sat 26/05/2018

An Ideal Husband, Vaudeville Theatre review - unsettled evening leaves blood on Wilde's drawing-room furniture | reviews, news & interviews

An Ideal Husband, Vaudeville Theatre review - unsettled evening leaves blood on Wilde's drawing-room furniture

An Ideal Husband, Vaudeville Theatre review - unsettled evening leaves blood on Wilde's drawing-room furniture

A strong cast can't quite pull off the author's most political play

Fathers and sons: The Earl of Caversham (Edward Fox) and Lord Goring (Freddie Fox)Marc Brenner

Across London last night politicians waited anxiously to hear their fates, and things were no different at the Vaudeville Theatre, where the ongoing Oscar Wilde season took a topical turn with An Ideal Husband.

Colliding drawing-room comedy and Victorian melodrama, the play is at worst uneven, but at best it has a violence that sets the bone china rattling. The stakes of this political satire are real and high, only further raised by the knowledge that Wilde’s own society idyll was about to be shattered. Before the play’s original run had ended he was arrested, trading rubbers of bridge and bon mots for Reading Gaol.

Freddie Fox’s lighter-than-air Lord Goring holds the play’s fragile comedy in the palm of his hand

You don’t cast Frances Barber as agent provocateur Mrs Cheveley (pictured below right) if you plan to soften the play’s harder edges, but in loosing this particular theatrical tiger into his drawing room director Jonathan Church risks upsetting more than the teacups.

Caged in the tight epigrams and still-tighter corsetry of Victorian comedy, Barber’s dramatic ferocity breaks out in unexpected directions. Striding around Simon Higlett’s kitschy sets (we open with Barbie’s gold-and-mirrors Versailles Dream House, with Lord Goring’s flat offering a brief cerise interlude in Barbie’s Opium Den) as though in army boots, Barber’s tread is equally heavy through the text.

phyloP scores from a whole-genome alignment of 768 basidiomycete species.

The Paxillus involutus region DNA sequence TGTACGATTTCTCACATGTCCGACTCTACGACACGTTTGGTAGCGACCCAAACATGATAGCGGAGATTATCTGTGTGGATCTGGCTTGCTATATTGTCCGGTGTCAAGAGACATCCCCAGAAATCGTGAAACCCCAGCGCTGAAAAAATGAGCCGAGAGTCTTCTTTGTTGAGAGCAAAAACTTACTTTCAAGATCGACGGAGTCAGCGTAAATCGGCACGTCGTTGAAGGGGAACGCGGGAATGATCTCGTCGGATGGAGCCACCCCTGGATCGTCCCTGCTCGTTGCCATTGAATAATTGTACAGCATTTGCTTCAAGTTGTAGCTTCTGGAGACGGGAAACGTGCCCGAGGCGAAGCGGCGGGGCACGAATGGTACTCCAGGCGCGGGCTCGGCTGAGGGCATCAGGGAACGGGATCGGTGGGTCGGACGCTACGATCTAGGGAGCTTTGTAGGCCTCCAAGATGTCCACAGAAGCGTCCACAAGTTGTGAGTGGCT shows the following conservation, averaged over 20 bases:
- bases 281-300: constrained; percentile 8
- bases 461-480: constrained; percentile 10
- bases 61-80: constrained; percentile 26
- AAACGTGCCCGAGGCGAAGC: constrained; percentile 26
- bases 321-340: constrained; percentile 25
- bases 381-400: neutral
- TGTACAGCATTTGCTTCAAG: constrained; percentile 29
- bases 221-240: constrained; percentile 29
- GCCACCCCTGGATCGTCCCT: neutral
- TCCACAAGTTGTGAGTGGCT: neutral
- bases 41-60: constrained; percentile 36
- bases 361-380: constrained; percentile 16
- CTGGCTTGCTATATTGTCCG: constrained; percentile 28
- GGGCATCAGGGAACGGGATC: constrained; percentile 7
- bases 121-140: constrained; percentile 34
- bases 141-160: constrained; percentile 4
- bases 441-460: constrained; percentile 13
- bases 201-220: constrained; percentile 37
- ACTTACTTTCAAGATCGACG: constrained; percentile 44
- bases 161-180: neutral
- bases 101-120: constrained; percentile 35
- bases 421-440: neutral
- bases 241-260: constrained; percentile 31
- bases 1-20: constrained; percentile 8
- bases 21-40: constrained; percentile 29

But her rather strenuous weight is off-set by Freddie Fox’s lighter-than-air Lord Goring, who holds the play’s fragile comedy in the palm of his elegant hand throughout. The interplay between Goring and his father the Earl of Caversham is deliciously spiced by the real-life father-son pairing of Freddie and Edward Fox. The latter’s drawling delivery may be getting progressively more eccentric, but there’s a delicious energy between the duo – a sense of comfort, of ease among Wilde’s starched vowels and collars – that anchors an otherwise rather unsettled production that can’t decide if it wants to do affirmation-and-epigrams or something more serious.

Susan Hampshire’s Lady Markby, glinting with quality, sits awkwardly alongside Faith Omole’s costume jewel of a Mabel Chiltern, and for every moment of exquisitely pointed satirical probing there are smothering quarter-hours of glossy nullity.

The contemporary parallels of Wilde’s meticulous dissection of political hypocrisy, expediency and ambition, in which rising star politician Sir Robert Chiltern (a slightly soft-focus Nathanial Parker, pictured below, with Barber) finds himself blackmailed and brought to the brink of disgrace, make themselves. There was a particularly bitter laugh at Lady Markby’s declaration that, “our Society is terribly over-populated. Really, someone should arrange a proper scheme of assisted emigration.”But the still-sharp points of these barbs feel blunted by so much nostalgic affectation, reduced to joke-shop copies by so much camp. Where Fox, conjurer-like, produces some truth from the silk-lined pockets of the foppish Goring, Church can’t quite quite pull off the same trick. His satirical top-hat is empty, leaving the plot’s elaborate set-up making dramatic promises it just can’t keep. It may have been election week in London, but this empty bluster and political posturing feels like topicality taken a step too far.

@AlexaCoghlan

Jonathan Church's production can’t decide if it wants to do affirmation-and-epigrams or something more serious

rating

Editor Rating: 
3
Average: 3 (1 vote)

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